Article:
Howsabout this for a crappy, sad fight: Marcos Maidana is going to fight Erik Morales April 9 in place of Juan Manuel Marquez. If a younger version of Morales got knocked out by a junior lightweight Manny Pacquiao twice in a row, I don’t have any doubts about what a junior welterweight nuclear puncher like Maidana will do to him. And it’s on pay-per-view! Hooray.  (More on Marquez’ situation in Quick Jabs this week.) The kind of good news, but only kind of, since it makes me more likely to buy this stinker, is that lightweight must-see brawler Michael Katsidis is on the undercard. The plan is for him to fight Robert Guerrero, who is more skilled than Katsidis but lacks his consistent fire. That’s an interesting match-up.

I have no idea why featherweight Juan Manuel Lopez would be eating Yuriorkis Gamboa’s leftovers, but he is, fighting Orlando Salido, the man Gamboa beat in his last fight on April 16 on Showtime. Salido’s not bad or anything, but what gives? Especially since Top Rank’s Bob Arum said this week that the reason he’s not making Lopez-Gamboa yet is because not enough people are demanding it yet.  Like we’re demanding to see Lopez and Gamboa fight the guys the other one beat (cuz Gamboa did the same with Rogers Mtagwa after Mtagwa lost to Lopez). Even better: The date means HBO and Showtime will be going head-to-head. Boxing! It’s the bee’s knees!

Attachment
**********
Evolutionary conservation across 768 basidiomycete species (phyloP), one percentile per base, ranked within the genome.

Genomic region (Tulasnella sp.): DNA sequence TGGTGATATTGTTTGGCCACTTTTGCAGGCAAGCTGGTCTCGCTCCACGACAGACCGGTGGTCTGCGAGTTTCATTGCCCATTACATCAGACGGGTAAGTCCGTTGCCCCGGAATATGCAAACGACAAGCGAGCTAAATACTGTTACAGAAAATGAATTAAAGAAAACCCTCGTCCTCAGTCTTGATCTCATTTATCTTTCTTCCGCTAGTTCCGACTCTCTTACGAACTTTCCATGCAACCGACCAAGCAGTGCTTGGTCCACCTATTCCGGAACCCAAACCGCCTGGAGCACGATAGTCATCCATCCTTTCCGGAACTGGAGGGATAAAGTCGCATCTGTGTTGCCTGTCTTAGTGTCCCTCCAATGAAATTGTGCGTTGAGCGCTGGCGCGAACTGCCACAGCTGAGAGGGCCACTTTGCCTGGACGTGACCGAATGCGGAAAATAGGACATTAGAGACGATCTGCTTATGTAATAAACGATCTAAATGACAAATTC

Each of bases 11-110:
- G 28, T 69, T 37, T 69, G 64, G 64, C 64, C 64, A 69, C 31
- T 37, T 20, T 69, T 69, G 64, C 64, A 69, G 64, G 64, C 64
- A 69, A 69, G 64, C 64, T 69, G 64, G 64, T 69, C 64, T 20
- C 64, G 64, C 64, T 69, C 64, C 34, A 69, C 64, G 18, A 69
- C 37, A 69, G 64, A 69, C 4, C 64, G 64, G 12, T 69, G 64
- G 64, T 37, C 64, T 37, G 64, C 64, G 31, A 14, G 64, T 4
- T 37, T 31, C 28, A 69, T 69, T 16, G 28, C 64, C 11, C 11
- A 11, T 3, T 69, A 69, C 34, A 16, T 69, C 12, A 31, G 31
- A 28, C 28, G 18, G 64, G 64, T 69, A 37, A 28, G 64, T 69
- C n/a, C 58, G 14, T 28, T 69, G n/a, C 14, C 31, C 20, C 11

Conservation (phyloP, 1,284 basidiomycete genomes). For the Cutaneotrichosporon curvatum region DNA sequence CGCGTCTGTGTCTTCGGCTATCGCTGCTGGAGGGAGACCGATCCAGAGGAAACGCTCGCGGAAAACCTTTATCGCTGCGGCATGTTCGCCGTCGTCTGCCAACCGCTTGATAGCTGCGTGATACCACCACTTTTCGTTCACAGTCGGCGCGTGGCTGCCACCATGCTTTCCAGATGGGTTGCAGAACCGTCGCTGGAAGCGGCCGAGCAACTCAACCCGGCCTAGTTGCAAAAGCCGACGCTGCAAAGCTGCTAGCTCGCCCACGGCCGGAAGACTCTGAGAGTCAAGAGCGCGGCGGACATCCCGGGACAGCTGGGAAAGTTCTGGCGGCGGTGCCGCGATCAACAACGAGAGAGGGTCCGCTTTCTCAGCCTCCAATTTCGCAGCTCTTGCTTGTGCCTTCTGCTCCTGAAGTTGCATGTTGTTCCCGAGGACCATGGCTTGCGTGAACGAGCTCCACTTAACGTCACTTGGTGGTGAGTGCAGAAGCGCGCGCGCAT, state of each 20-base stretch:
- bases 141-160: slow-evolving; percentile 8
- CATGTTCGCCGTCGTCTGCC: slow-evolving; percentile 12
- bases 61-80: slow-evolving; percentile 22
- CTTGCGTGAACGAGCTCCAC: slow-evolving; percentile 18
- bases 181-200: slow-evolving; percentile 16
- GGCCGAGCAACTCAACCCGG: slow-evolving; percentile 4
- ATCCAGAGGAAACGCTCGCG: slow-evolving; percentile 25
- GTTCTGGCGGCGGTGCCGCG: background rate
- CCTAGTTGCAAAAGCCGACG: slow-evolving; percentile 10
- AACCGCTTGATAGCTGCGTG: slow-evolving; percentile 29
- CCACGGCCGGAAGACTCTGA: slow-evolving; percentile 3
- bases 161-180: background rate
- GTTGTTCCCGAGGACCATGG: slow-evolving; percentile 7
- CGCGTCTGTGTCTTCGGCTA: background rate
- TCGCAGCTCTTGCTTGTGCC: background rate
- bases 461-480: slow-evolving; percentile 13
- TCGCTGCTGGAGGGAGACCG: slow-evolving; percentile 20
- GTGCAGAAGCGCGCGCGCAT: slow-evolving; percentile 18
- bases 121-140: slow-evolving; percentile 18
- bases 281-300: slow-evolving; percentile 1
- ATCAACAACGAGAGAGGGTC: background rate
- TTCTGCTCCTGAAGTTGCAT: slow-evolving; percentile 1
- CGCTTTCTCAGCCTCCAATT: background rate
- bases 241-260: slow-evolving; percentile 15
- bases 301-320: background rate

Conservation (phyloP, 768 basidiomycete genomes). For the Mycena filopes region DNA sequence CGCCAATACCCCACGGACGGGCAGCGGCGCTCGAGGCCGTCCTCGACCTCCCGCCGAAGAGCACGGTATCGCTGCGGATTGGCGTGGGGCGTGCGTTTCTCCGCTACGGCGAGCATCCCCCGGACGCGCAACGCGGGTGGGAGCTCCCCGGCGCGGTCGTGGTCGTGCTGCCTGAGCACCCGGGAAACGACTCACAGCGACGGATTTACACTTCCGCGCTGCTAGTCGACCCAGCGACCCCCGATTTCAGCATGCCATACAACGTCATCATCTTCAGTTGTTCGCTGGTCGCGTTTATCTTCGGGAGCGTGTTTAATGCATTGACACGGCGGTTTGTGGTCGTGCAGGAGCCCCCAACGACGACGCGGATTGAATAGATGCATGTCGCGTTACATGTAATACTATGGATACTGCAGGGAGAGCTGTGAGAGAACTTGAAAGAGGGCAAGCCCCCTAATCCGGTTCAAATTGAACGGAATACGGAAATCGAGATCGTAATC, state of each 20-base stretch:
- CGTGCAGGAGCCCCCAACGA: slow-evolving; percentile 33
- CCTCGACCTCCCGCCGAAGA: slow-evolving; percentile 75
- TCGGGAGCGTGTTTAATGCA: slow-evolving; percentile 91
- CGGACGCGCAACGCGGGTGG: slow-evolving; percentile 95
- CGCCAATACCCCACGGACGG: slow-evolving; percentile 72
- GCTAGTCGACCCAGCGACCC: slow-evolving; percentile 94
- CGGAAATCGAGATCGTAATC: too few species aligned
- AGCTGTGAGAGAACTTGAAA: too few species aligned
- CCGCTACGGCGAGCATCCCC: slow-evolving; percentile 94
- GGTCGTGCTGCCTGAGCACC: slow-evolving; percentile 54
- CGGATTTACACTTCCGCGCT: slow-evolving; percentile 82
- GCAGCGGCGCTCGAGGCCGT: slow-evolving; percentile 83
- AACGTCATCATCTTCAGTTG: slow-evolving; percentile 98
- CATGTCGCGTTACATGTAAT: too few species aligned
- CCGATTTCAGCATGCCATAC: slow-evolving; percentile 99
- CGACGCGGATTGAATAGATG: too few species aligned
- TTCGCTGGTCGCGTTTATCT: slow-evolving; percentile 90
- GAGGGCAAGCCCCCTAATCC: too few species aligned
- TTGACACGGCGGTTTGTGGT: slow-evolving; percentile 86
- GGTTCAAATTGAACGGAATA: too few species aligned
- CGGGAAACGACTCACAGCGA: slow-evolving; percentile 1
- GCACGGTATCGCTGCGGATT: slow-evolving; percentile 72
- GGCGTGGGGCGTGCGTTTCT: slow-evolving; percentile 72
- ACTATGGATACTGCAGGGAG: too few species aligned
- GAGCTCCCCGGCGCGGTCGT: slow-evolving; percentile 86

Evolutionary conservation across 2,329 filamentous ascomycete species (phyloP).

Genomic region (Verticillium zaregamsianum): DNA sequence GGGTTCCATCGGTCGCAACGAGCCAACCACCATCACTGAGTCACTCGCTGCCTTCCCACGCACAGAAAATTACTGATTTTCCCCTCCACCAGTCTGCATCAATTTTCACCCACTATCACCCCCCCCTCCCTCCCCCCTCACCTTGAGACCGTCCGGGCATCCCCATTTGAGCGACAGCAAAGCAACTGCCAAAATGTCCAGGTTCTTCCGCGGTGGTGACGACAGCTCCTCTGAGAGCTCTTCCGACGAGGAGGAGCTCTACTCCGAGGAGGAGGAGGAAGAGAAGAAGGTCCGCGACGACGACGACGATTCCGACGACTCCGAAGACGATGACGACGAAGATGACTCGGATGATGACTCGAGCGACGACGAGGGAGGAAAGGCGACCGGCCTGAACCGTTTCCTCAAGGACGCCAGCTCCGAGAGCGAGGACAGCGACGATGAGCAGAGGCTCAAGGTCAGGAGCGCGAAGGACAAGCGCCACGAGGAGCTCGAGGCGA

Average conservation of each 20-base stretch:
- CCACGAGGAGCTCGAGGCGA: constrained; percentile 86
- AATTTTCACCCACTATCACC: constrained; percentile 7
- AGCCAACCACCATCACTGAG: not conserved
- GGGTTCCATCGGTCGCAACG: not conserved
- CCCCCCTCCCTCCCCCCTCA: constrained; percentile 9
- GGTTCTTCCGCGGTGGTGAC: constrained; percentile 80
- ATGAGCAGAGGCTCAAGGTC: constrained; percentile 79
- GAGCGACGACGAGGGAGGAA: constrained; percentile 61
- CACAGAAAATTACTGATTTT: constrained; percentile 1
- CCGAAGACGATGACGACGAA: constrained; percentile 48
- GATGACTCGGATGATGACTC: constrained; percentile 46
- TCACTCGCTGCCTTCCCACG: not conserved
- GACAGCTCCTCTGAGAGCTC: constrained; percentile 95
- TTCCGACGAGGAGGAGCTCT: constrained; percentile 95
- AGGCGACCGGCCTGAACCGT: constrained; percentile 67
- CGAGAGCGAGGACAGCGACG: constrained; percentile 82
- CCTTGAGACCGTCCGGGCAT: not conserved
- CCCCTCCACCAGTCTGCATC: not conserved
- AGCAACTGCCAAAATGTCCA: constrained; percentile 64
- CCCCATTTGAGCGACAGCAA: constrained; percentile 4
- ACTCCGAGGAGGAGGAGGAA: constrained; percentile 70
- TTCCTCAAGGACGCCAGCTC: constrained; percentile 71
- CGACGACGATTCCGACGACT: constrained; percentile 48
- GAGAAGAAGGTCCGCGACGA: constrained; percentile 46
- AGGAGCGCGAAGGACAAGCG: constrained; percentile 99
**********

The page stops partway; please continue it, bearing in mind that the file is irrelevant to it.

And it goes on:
The lil junior flyweights who gave us a Fight of the Year candidate last year, division champ Giovani Segura and Ivan Calderon, are now good to go for April 2. I don’t like Calderon’s chances, since he was old last year and is older this year, but rematches of quality bouts usually aren’t a bad thing.